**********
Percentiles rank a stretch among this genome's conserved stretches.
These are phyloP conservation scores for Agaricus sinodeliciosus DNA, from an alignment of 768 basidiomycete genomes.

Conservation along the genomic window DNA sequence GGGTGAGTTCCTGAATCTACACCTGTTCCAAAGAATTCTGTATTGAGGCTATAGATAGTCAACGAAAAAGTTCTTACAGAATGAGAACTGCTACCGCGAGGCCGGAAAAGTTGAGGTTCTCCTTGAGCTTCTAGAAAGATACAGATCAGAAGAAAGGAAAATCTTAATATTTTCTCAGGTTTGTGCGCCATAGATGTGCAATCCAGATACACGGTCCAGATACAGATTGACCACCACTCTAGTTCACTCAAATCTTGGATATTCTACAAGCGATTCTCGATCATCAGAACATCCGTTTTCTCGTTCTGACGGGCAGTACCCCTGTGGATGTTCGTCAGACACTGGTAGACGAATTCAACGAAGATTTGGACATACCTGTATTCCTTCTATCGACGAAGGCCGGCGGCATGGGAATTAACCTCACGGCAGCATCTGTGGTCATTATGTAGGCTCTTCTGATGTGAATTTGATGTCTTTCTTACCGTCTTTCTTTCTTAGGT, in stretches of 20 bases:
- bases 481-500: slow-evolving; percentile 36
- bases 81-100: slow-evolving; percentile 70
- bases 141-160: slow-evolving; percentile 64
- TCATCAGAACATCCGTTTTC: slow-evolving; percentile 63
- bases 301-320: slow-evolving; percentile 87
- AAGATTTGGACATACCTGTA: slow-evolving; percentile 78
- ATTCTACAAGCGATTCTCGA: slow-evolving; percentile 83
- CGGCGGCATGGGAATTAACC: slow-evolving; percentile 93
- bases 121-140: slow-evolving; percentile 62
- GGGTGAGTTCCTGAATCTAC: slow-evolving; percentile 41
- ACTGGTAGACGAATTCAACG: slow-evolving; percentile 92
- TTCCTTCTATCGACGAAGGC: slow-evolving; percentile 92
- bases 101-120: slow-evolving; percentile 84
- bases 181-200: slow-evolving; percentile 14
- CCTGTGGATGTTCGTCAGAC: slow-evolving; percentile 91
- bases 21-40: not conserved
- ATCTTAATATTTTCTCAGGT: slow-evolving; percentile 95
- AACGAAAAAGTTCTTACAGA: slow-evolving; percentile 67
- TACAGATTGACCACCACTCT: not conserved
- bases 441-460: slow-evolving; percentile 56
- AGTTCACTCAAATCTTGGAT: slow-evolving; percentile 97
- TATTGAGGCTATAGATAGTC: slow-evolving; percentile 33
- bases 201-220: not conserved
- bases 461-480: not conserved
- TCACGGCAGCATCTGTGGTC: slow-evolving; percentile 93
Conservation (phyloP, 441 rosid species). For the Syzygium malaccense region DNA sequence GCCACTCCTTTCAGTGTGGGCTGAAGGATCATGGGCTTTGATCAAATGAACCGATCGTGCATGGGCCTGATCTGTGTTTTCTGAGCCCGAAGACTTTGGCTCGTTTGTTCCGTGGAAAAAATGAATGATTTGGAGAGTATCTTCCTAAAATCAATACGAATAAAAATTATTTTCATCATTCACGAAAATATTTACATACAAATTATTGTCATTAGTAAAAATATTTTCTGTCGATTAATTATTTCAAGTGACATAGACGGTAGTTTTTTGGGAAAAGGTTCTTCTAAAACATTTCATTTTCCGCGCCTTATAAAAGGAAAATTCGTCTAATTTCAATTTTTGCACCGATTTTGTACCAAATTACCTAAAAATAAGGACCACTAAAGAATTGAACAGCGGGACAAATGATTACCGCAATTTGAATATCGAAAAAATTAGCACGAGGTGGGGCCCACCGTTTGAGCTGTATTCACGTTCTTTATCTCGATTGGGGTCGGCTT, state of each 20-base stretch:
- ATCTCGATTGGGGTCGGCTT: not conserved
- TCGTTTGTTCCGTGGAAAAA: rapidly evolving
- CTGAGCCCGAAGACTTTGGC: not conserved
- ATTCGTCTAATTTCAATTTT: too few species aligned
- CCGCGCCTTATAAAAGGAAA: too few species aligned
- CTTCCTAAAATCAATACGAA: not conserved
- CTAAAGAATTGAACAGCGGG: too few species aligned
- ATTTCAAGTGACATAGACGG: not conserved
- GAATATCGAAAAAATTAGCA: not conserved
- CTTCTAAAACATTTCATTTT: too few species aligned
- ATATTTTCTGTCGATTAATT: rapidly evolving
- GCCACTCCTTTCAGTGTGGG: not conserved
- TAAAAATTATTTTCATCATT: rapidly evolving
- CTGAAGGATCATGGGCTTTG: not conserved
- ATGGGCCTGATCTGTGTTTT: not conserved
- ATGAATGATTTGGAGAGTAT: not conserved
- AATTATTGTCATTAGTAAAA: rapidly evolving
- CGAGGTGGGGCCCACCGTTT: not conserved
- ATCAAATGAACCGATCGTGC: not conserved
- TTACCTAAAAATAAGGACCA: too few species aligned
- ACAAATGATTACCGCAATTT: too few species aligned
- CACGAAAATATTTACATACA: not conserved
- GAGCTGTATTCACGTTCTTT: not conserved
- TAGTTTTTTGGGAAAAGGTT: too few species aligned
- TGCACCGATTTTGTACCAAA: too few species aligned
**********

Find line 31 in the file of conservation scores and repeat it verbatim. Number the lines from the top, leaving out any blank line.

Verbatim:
- TCGTTTGTTCCGTGGAAAAA: rapidly evolving